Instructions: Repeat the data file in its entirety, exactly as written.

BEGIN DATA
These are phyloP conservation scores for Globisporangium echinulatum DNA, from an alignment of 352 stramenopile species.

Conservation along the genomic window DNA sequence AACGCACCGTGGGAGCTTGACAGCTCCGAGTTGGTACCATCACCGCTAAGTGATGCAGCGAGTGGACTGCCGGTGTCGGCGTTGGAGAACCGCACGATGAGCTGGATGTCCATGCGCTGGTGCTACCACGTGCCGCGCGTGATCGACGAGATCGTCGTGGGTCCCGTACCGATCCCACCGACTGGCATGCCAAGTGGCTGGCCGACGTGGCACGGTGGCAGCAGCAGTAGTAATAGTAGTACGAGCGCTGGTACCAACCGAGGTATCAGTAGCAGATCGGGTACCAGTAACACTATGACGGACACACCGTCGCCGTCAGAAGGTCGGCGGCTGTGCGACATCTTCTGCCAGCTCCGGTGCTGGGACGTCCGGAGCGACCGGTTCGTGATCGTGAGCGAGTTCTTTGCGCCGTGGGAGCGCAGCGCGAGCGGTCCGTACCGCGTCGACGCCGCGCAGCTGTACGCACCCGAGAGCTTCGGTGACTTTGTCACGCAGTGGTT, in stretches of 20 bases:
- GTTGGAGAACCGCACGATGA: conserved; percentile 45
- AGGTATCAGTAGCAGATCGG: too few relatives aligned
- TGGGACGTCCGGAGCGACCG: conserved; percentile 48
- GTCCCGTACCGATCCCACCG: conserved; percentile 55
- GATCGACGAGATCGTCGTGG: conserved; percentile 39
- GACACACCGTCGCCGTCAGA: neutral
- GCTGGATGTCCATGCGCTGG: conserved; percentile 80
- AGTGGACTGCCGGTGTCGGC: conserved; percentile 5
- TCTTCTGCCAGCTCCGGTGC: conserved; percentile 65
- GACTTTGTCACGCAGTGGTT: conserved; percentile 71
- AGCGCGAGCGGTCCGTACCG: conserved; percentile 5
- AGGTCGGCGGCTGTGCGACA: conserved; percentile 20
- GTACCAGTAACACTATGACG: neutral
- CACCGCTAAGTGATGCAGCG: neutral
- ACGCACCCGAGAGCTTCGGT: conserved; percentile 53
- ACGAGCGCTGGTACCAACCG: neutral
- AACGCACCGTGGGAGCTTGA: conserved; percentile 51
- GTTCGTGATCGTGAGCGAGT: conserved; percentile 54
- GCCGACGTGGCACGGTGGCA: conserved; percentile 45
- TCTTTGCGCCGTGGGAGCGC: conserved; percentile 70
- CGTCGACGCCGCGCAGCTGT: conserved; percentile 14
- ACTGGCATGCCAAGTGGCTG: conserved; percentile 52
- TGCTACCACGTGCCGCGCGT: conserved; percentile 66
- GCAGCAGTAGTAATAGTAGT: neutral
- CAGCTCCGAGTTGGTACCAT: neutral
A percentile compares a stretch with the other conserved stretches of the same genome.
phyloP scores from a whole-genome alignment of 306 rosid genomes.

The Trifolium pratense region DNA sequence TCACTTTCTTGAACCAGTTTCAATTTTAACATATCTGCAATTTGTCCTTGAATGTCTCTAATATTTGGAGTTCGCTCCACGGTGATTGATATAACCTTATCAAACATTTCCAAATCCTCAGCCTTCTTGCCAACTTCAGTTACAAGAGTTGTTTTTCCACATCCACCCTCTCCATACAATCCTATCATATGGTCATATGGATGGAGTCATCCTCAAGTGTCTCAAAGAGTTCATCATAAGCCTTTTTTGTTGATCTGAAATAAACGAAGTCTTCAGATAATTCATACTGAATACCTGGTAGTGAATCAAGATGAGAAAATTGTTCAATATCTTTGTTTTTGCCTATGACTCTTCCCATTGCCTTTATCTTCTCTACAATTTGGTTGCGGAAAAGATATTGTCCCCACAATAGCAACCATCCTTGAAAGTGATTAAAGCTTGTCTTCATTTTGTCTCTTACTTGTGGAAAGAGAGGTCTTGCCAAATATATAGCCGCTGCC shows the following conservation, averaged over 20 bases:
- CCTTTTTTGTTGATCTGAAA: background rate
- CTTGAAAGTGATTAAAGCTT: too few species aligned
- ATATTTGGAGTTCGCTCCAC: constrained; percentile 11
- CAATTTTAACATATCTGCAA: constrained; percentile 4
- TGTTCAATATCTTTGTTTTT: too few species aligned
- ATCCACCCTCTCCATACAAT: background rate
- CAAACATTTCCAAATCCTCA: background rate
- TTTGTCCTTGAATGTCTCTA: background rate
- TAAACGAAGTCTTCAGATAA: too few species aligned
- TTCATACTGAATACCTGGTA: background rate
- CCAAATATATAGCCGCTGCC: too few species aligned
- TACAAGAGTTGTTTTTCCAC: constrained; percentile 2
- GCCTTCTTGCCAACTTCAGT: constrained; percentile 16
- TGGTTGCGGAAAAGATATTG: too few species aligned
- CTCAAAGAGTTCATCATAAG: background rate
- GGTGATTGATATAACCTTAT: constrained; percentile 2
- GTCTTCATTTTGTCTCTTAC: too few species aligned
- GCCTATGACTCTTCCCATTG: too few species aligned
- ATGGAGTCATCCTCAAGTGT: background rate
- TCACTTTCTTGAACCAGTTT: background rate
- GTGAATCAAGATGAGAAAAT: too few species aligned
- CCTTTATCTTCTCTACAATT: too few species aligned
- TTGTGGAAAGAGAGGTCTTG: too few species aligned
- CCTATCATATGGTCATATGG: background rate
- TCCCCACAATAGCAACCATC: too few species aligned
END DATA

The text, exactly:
These are phyloP conservation scores for Globisporangium echinulatum DNA, from an alignment of 352 stramenopile species.

Conservation along the genomic window DNA sequence AACGCACCGTGGGAGCTTGACAGCTCCGAGTTGGTACCATCACCGCTAAGTGATGCAGCGAGTGGACTGCCGGTGTCGGCGTTGGAGAACCGCACGATGAGCTGGATGTCCATGCGCTGGTGCTACCACGTGCCGCGCGTGATCGACGAGATCGTCGTGGGTCCCGTACCGATCCCACCGACTGGCATGCCAAGTGGCTGGCCGACGTGGCACGGTGGCAGCAGCAGTAGTAATAGTAGTACGAGCGCTGGTACCAACCGAGGTATCAGTAGCAGATCGGGTACCAGTAACACTATGACGGACACACCGTCGCCGTCAGAAGGTCGGCGGCTGTGCGACATCTTCTGCCAGCTCCGGTGCTGGGACGTCCGGAGCGACCGGTTCGTGATCGTGAGCGAGTTCTTTGCGCCGTGGGAGCGCAGCGCGAGCGGTCCGTACCGCGTCGACGCCGCGCAGCTGTACGCACCCGAGAGCTTCGGTGACTTTGTCACGCAGTGGTT, in stretches of 20 bases:
- GTTGGAGAACCGCACGATGA: conserved; percentile 45
- AGGTATCAGTAGCAGATCGG: too few relatives aligned
- TGGGACGTCCGGAGCGACCG: conserved; percentile 48
- GTCCCGTACCGATCCCACCG: conserved; percentile 55
- GATCGACGAGATCGTCGTGG: conserved; percentile 39
- GACACACCGTCGCCGTCAGA: neutral
- GCTGGATGTCCATGCGCTGG: conserved; percentile 80
- AGTGGACTGCCGGTGTCGGC: conserved; percentile 5
- TCTTCTGCCAGCTCCGGTGC: conserved; percentile 65
- GACTTTGTCACGCAGTGGTT: conserved; percentile 71
- AGCGCGAGCGGTCCGTACCG: conserved; percentile 5
- AGGTCGGCGGCTGTGCGACA: conserved; percentile 20
- GTACCAGTAACACTATGACG: neutral
- CACCGCTAAGTGATGCAGCG: neutral
- ACGCACCCGAGAGCTTCGGT: conserved; percentile 53
- ACGAGCGCTGGTACCAACCG: neutral
- AACGCACCGTGGGAGCTTGA: conserved; percentile 51
- GTTCGTGATCGTGAGCGAGT: conserved; percentile 54
- GCCGACGTGGCACGGTGGCA: conserved; percentile 45
- TCTTTGCGCCGTGGGAGCGC: conserved; percentile 70
- CGTCGACGCCGCGCAGCTGT: conserved; percentile 14
- ACTGGCATGCCAAGTGGCTG: conserved; percentile 52
- TGCTACCACGTGCCGCGCGT: conserved; percentile 66
- GCAGCAGTAGTAATAGTAGT: neutral
- CAGCTCCGAGTTGGTACCAT: neutral
A percentile compares a stretch with the other conserved stretches of the same genome.
phyloP scores from a whole-genome alignment of 306 rosid genomes.

The Trifolium pratense region DNA sequence TCACTTTCTTGAACCAGTTTCAATTTTAACATATCTGCAATTTGTCCTTGAATGTCTCTAATATTTGGAGTTCGCTCCACGGTGATTGATATAACCTTATCAAACATTTCCAAATCCTCAGCCTTCTTGCCAACTTCAGTTACAAGAGTTGTTTTTCCACATCCACCCTCTCCATACAATCCTATCATATGGTCATATGGATGGAGTCATCCTCAAGTGTCTCAAAGAGTTCATCATAAGCCTTTTTTGTTGATCTGAAATAAACGAAGTCTTCAGATAATTCATACTGAATACCTGGTAGTGAATCAAGATGAGAAAATTGTTCAATATCTTTGTTTTTGCCTATGACTCTTCCCATTGCCTTTATCTTCTCTACAATTTGGTTGCGGAAAAGATATTGTCCCCACAATAGCAACCATCCTTGAAAGTGATTAAAGCTTGTCTTCATTTTGTCTCTTACTTGTGGAAAGAGAGGTCTTGCCAAATATATAGCCGCTGCC shows the following conservation, averaged over 20 bases:
- CCTTTTTTGTTGATCTGAAA: background rate
- CTTGAAAGTGATTAAAGCTT: too few species aligned
- ATATTTGGAGTTCGCTCCAC: constrained; percentile 11
- CAATTTTAACATATCTGCAA: constrained; percentile 4
- TGTTCAATATCTTTGTTTTT: too few species aligned
- ATCCACCCTCTCCATACAAT: background rate
- CAAACATTTCCAAATCCTCA: background rate
- TTTGTCCTTGAATGTCTCTA: background rate
- TAAACGAAGTCTTCAGATAA: too few species aligned
- TTCATACTGAATACCTGGTA: background rate
- CCAAATATATAGCCGCTGCC: too few species aligned
- TACAAGAGTTGTTTTTCCAC: constrained; percentile 2
- GCCTTCTTGCCAACTTCAGT: constrained; percentile 16
- TGGTTGCGGAAAAGATATTG: too few species aligned
- CTCAAAGAGTTCATCATAAG: background rate
- GGTGATTGATATAACCTTAT: constrained; percentile 2
- GTCTTCATTTTGTCTCTTAC: too few species aligned
- GCCTATGACTCTTCCCATTG: too few species aligned
- ATGGAGTCATCCTCAAGTGT: background rate
- TCACTTTCTTGAACCAGTTT: background rate
- GTGAATCAAGATGAGAAAAT: too few species aligned
- CCTTTATCTTCTCTACAATT: too few species aligned
- TTGTGGAAAGAGAGGTCTTG: too few species aligned
- CCTATCATATGGTCATATGG: background rate
- TCCCCACAATAGCAACCATC: too few species aligned